Imagine having a family member that you depend on to take care of you and provide you with your basic needs. Now imagine living in fear that at any moment that family member could be taken away from you and deported out of the country. For many families living in the Los Angeles area, this is a sad reality, but with family-based immigration, it doesn’t have to be.
One such family is made up of a husband and wife and their two daughters. The oldest daughter, an 8-year-old, was born with a condition that interferes with her ability to walk. Her foot is turned inward, requiring regular visits to the doctor and physical therapist. Her mother happens to be an undocumented immigrant. If she is forced to return to her original country, her daughter’s care would suffer.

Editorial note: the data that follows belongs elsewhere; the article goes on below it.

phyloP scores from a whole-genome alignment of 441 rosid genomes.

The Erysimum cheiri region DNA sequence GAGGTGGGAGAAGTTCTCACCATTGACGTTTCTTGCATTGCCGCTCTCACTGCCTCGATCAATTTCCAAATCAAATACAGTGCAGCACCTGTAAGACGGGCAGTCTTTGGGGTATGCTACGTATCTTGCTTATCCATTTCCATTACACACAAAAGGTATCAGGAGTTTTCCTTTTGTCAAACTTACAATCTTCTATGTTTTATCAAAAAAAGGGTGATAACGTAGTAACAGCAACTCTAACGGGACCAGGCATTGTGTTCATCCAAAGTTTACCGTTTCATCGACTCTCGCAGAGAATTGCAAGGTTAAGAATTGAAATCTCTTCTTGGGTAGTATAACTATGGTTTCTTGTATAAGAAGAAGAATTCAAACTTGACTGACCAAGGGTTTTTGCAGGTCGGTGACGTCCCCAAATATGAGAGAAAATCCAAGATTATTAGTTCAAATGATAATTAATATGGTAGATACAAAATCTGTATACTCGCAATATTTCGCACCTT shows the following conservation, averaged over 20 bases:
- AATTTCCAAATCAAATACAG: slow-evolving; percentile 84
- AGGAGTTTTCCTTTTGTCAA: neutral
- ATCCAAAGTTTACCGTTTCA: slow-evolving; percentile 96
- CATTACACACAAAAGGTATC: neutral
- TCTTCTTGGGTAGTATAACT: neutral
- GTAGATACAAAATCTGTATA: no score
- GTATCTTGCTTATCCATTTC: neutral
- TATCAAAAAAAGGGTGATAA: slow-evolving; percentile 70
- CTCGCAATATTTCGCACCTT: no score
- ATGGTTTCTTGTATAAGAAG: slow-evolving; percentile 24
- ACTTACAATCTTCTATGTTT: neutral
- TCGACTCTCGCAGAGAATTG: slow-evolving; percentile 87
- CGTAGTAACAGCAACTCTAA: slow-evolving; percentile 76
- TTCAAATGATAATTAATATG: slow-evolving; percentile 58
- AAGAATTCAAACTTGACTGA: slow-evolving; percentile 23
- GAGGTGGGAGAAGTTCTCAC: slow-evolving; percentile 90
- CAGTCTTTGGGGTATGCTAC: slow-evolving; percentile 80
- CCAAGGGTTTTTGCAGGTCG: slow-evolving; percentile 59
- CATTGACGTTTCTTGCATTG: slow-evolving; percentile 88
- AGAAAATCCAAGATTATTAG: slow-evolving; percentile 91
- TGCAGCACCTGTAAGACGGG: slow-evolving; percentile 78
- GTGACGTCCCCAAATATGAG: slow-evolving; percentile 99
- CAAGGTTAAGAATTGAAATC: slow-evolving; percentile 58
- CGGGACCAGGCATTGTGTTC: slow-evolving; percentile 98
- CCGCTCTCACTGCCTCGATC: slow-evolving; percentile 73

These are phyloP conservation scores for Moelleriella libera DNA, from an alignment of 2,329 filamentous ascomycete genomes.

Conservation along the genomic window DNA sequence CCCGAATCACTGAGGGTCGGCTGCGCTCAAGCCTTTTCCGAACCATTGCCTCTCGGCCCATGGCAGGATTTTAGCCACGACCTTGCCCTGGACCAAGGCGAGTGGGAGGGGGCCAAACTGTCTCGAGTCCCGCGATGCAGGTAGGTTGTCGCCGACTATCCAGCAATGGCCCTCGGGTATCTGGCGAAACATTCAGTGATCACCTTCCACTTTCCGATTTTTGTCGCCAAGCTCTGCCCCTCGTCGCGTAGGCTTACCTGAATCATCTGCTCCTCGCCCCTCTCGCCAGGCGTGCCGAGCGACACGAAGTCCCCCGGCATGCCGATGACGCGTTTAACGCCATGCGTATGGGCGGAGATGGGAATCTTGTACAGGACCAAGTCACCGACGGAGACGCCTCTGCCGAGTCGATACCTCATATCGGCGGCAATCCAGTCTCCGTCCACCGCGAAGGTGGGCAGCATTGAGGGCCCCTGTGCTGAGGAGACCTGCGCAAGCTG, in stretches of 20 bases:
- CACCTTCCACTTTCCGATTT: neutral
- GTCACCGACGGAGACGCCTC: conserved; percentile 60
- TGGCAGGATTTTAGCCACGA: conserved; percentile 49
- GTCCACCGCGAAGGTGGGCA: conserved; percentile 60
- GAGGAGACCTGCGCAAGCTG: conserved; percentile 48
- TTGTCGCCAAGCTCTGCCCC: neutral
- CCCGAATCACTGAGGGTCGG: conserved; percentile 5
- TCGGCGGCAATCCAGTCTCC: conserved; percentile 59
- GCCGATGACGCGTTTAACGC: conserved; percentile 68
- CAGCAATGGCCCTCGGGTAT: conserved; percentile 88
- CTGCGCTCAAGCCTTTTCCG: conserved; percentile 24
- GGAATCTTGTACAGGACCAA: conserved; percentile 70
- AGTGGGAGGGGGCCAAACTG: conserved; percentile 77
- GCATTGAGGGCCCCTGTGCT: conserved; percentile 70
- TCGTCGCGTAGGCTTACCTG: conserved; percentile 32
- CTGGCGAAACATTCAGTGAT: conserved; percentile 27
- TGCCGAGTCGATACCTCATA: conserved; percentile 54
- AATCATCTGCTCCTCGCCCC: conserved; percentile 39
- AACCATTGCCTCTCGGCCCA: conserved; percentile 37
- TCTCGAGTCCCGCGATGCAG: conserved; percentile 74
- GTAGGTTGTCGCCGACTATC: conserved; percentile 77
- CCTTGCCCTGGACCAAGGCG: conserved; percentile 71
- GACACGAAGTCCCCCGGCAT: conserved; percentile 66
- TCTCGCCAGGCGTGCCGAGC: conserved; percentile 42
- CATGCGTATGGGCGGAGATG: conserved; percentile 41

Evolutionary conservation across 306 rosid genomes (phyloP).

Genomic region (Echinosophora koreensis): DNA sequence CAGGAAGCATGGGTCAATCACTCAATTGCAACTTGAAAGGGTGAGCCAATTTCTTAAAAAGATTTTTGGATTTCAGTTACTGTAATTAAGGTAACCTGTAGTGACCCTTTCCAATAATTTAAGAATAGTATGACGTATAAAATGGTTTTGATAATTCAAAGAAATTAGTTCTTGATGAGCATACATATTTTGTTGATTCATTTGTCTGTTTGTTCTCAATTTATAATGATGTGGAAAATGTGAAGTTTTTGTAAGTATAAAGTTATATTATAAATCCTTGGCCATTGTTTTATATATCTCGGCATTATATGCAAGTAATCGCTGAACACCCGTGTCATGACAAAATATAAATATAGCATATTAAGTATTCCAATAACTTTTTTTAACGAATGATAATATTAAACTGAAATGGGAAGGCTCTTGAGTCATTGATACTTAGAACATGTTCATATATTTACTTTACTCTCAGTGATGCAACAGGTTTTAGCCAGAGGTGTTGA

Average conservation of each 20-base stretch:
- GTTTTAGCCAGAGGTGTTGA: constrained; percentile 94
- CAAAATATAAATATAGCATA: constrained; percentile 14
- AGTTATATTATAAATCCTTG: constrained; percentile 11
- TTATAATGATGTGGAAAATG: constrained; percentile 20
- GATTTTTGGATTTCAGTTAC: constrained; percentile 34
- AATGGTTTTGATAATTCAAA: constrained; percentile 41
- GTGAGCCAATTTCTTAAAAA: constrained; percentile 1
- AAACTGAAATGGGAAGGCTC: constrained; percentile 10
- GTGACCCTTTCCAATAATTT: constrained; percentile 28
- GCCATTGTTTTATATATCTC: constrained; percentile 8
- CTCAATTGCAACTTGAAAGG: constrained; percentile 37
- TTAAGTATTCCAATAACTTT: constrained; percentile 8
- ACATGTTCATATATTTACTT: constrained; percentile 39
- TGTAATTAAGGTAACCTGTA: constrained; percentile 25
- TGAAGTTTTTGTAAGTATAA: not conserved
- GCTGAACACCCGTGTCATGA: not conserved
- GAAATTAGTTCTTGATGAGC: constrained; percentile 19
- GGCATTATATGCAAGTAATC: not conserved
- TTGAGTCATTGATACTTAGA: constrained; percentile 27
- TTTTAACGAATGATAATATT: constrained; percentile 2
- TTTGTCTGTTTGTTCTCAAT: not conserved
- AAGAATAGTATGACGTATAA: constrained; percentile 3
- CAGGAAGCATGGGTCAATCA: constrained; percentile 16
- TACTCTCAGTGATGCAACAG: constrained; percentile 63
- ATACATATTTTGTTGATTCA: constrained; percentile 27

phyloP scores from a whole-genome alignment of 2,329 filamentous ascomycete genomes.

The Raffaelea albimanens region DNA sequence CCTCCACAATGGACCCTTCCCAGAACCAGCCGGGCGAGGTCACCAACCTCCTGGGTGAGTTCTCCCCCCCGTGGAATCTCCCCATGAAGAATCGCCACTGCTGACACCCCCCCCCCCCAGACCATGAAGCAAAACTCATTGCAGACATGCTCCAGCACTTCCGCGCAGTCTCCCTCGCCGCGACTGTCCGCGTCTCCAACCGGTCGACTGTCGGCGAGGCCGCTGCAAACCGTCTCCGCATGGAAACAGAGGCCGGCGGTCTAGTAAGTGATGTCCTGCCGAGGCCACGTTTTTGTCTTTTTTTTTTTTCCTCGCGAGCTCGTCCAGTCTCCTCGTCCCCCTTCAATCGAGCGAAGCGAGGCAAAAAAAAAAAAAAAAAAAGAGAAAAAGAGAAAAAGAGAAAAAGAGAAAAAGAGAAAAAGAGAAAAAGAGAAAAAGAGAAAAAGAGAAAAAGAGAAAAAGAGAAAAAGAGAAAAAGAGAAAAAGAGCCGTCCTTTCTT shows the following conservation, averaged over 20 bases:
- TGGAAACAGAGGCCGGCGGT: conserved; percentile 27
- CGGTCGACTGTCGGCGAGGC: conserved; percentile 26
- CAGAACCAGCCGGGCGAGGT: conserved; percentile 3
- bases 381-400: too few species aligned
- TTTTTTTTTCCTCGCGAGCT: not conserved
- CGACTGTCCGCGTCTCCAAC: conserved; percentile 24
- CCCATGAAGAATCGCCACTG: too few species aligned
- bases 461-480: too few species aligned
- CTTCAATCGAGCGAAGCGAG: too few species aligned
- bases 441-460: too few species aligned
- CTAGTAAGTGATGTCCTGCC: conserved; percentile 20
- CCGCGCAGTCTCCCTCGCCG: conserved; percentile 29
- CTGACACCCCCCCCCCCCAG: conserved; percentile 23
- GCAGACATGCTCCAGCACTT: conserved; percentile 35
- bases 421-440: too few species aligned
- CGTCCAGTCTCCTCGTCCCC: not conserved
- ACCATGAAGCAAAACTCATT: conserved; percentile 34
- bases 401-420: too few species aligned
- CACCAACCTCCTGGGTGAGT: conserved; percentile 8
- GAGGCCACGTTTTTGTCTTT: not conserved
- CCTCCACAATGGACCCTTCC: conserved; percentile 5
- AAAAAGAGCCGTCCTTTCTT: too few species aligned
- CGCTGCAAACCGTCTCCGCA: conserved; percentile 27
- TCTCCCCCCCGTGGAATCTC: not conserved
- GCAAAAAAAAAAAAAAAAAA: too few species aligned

In order to prevent this from happening, the mother, a 33-year-old native of Mexico, plans to apply for a special provisional waiver that would allow her to stay in the country while she applies for a green card. The waiver, which goes into effect in March, requires applicants to show that their absence from the country would cause extreme hardship to at least one member of their family who is a U.S. citizen. The father of the family and both daughters are both U.S.-born citizens.
Those who are interested in applying for this special waiver might benefit from speaking with a lawyer who can help them fill out the required paperwork and guide them through the entire process.
Source: USA Today, “New policy aids illegal-immigrant spouses,” Daniel Gonzalez, Jan. 23, 2013